Stanley Cup opening celebrates winter's return

John Gilbert

Junior left-hander Lauren Dixon blanked Upper Iowa 9-0 Saturday for her third victory in UMD's pair of home-field sweeps. Photo by John Gilbert.

Ah, springtime in Duluth! 

The great thing about a late-season snowfall is that it reminds us that just because we can plow off our baseball fields and play a few games, it’s still hockey season!

When the NHL season boiled down to its final week, I had mixed feelings about the Wild holding out some key players to get them rested and ready for the Stanley Cup Playoffs. My thought was that they had spent so little time getting players back in the lineup that we hadn’t seen the team approach full rhythm, and kissing off a couple of games might prevent that from happening.

When it became obvious the Wild would face either Colorado or Dallas, I figured they matched up much better to take on Dallas than Colorado. While they played one of their best games to beat the Avalanche in Denver a couple weeks ago, Nathan McKinnon and the Avs were the more formidable, even with injury problems of their own.

Dallas is a very strong team, with no weaknesses, but the Wild can rise up to sting the Stars — the former North Stars, that is — but only if they can get back in rhythm.

After opening in Dallas Monday and Wednesday, the Wild will come home to a massive turnout at Xcel Energy Center for games Friday and Sunday, and we can only hope that top gun Kirill Kaprizov and top 2-way standout Joel Eriksson Ek are flying high to make a serious run at it, and that Matt Boldy can prove he has reached that plateau that elite players attain by proving themselves at playoff time.

I think both Filip Gustavsson and Marc Andre Fleury can do the job in goal, and coach Dean Evason should plan to use both.

Whiners in the Twin Cities media are complaining about the NHL scheduling the first three games of the series to start at 8:30 pm because the games won’t end until nearly midnight. But look at the other side: ESPN is doing a fantastic job of covering every one of the eight Cup opening series, and to show doubleheaders they have to move one game up to 6 or 6:30 Central time, and start the nightcaps at 8:30 or 9 pm Central time.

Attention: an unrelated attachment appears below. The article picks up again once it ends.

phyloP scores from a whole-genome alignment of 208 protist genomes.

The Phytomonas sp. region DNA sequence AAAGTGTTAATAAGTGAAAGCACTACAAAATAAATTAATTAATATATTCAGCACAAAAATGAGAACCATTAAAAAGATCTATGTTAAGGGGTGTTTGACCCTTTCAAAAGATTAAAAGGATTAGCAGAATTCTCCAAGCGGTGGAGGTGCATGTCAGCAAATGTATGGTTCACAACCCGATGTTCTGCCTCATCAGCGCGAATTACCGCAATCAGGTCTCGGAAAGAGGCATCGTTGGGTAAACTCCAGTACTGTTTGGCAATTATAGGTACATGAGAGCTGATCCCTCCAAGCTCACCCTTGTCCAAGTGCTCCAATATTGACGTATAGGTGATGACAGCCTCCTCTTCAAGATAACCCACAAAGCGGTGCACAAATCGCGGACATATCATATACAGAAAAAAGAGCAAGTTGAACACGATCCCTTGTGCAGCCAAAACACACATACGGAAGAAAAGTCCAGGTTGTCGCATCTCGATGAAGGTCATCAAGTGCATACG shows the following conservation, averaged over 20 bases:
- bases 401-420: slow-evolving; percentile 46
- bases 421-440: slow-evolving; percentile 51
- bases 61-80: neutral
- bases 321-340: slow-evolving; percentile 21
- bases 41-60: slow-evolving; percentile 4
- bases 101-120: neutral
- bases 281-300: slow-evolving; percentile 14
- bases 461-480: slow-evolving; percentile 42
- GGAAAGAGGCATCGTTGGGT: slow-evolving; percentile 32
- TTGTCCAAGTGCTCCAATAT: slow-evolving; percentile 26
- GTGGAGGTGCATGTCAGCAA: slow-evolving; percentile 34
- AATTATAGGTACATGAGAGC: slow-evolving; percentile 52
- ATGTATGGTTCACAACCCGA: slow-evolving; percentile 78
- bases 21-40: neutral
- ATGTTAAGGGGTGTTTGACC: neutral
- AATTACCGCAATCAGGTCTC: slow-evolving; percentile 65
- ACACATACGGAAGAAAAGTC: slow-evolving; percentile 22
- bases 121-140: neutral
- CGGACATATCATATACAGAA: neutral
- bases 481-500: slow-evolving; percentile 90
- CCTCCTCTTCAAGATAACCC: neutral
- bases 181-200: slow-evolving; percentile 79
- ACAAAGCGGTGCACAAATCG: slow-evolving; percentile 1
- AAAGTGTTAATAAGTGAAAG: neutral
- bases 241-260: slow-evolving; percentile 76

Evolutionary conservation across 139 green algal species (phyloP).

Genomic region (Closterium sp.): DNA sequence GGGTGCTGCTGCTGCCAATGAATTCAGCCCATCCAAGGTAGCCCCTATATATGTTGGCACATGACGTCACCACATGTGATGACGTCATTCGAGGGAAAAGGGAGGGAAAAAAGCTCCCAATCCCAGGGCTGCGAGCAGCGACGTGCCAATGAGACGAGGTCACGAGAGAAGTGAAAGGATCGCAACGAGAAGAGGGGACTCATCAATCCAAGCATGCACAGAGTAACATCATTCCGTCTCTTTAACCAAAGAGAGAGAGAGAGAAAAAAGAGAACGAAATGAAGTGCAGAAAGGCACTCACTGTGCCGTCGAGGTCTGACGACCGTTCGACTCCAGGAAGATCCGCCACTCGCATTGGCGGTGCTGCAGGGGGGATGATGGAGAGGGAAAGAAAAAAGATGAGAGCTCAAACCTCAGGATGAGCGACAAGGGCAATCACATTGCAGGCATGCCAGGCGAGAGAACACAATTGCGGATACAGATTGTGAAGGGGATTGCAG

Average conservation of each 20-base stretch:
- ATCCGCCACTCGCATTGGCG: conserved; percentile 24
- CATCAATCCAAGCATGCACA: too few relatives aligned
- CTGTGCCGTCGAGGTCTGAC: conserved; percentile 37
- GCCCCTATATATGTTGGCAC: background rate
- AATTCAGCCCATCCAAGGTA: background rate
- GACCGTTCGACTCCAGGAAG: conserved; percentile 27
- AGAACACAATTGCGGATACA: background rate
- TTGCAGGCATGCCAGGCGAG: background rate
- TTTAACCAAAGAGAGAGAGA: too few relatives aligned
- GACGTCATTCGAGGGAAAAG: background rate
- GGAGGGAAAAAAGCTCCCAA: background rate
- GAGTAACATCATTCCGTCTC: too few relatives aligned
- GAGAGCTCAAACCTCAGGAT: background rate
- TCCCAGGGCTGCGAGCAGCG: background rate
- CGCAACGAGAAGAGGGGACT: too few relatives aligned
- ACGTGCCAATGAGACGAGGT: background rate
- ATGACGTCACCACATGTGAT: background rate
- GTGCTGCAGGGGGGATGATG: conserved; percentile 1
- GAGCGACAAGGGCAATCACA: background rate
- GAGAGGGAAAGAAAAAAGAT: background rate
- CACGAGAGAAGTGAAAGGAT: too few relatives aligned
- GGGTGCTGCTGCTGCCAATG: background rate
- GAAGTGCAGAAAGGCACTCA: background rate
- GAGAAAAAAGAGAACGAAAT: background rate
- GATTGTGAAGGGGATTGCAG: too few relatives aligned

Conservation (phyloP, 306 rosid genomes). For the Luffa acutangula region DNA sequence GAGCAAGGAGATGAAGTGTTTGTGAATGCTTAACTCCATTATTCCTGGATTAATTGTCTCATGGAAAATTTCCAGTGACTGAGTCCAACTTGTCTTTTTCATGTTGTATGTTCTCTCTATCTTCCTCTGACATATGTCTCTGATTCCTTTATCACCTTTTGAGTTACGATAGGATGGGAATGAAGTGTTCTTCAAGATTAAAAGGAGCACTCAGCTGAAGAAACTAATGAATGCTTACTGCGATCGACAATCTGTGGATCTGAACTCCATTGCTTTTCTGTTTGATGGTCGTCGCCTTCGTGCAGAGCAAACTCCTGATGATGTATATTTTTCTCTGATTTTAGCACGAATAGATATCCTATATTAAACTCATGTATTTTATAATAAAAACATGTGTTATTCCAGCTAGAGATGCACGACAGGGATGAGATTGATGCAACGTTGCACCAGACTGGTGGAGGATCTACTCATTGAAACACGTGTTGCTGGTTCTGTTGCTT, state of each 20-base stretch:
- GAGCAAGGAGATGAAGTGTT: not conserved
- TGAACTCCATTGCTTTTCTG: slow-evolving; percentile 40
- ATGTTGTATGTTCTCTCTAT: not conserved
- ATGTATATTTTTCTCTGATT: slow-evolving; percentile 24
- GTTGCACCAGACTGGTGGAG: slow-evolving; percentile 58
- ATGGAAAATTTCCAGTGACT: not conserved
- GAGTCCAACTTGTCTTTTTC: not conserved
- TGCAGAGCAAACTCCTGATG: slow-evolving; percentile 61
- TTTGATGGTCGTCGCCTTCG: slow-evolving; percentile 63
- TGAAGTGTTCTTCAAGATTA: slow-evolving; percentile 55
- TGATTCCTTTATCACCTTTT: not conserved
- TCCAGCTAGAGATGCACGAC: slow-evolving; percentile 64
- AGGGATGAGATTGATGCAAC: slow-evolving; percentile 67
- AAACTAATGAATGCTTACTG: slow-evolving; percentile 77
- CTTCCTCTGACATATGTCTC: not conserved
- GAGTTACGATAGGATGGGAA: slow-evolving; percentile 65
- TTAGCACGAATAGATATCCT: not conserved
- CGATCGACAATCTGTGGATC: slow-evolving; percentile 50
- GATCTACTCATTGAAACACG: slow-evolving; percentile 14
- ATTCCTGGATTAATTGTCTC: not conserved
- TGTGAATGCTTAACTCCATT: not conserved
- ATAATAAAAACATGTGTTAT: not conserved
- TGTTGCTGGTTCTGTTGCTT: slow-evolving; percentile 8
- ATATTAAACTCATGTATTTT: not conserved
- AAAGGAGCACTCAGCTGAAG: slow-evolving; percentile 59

I prefer to stay up late with the option of seeing parts of all the games to having them skip a few games each night so Twin Cities whiners can get a full night’s sleep. The Timberwolves made an NBA playoff bid, too, so they will also play at home opposite the Wild games on Friday and Sunday.

The Wolves put on one of the more exciting finishes in league history in their one-game play-in game at Los Angeles — leading Lebron James & Co. by 16 in the third quarter, and by 10 after three quarters, but then blowing the lead with a monumental collapse by missing all their shots (0-for-8) in the last six minutes.

That let the Lakers come back and wrench the lead away, going up by three with 1.5 seconds left, then with 0:00.1 remaining when Anthony Davis landed short of blocking a right corner 3-point try by Mike Conley, which also fell short, but Conley made all three free throws to tie the game and force overtime.

The Wolves never threatened in OT and lost 108-102, but that only sent them to another play-in game, which they won at home, 120-95 over Oklahoma City, to become the final seed in the playoffs. Once there, the T-Wolves lost the opener 109-80 at Denver, so we don’t like their chances.

Meanwhile, back home, a brief glimpse of summer last week got the high school and college baseball and softball teams out to play, which was before this week’s final gasp at reaching Duluth’s all-time record snowfall covered up those fields again. The most remarkable feat of our local teams is that the UMD softball team’s field is not yet playable, but they again set up shop with a temporary field and fences on the artificial turf of Malosky Stadium.